It was always going to be a difficult Budget for Prime Minister Malcolm Turnbull with challenges on both political and health policy fronts.
Traditionally, the first Budget of a government’s term in office aims to establish its economic credentials, usually by cutting programs established by the previous regime and arguing the need to pay off debt and increase government revenue.
The second Budget typically consolidates these cuts, deals with any minor outstanding issues, and puts the government into a holding pattern until the third, pre-election Budget. This is when the government draws on the (now expanded) revenue base, to deliver what it hopes are vote-winning tax cuts and funding promises.
However, having taken on the leadership of the Coalition so late in the political cycle, Malcolm Turnbull finds himself in the tricky position of having to simultaneously deliver a first and third Budget, i.e. one that demonstrates both his fiscal restraint and expansive economic and social policy vision.
This is made even harder in the health portfolio as the Prime Minister has inherited the fall-out from the ‘slash and burn’ 2014-15 Budget which destroyed a number of health organisations and programs which could have assisted him in achieving policy gains in this area.
In addition, the Government is having a particularly bad PR moment in the health sector, facing ongoing negative campaigns from a number of key groups including those representing pathology companies, GPs and medical specialists over the failure to increase Medicare rebates. It is also currently caught in the crossfire of a stoush between private health funds and medical technology companies over prostheses funding.
Turning this situation into a win for the Government will require a carefully orchestrated performance, combining a juggling act to manage the competing priorities in this portfolio with some clever political manoeuvring and expert spin doctoring from the Government’s advisers and strategists.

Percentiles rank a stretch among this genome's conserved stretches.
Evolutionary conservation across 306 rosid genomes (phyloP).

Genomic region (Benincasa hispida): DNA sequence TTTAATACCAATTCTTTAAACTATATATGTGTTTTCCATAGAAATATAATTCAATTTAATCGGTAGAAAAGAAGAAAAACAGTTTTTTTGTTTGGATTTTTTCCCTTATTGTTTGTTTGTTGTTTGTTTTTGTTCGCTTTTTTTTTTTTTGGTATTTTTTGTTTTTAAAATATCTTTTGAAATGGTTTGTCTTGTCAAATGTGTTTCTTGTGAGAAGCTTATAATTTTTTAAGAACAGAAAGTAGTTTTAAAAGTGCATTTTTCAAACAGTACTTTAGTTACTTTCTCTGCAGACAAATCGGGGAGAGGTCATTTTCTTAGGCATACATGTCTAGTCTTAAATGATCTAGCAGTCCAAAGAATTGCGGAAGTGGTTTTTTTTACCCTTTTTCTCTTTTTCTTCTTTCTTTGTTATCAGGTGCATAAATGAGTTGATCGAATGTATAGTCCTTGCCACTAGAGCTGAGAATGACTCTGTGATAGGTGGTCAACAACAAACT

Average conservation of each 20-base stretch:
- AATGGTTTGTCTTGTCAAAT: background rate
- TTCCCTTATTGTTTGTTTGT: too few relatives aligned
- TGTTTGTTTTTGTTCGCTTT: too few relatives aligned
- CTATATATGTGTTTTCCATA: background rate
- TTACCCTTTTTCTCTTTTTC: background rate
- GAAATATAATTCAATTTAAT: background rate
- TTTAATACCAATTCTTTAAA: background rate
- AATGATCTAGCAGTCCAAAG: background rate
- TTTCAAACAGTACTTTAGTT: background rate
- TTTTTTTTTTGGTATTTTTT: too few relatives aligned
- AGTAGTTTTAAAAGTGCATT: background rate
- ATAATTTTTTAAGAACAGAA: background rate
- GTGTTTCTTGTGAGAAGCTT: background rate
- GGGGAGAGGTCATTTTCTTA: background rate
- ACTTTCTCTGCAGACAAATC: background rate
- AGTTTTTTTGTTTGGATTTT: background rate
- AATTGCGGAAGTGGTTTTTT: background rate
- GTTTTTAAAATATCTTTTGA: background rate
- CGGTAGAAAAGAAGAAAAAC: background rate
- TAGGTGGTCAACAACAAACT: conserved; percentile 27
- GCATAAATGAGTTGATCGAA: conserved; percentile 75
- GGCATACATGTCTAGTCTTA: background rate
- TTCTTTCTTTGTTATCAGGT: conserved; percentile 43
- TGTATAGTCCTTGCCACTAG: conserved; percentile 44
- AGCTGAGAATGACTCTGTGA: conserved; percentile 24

It’s a Budget Night that promises to deliver all the tension and spectacle of a TV drama albeit one which has ‘real life’ consequences for both participants and viewers.
With that in mind, Croakey has drawn on the tradition of the reality TV show to provide the following guide to some of the likely tactics and techniques used by governments at Budget time and to make some predictions of what we can expect tonight in Budget 1016-17.
[divide style=”dashs” width=”medium”]
Jennifer Doggett writes:
All governments are keen on a policy renovation rescue when the opportunity arises. After all, why create something from scratch when you have inherited a basically sound policy or program? Even if it is a little shabby and dated by its association with a previous government, re-developing and updating an old policy or program is usually easier than coming up with something completely new. Plus there is the added bonus that you already know what the electorate thinks of it so you can avoid any nasty surprises down the track.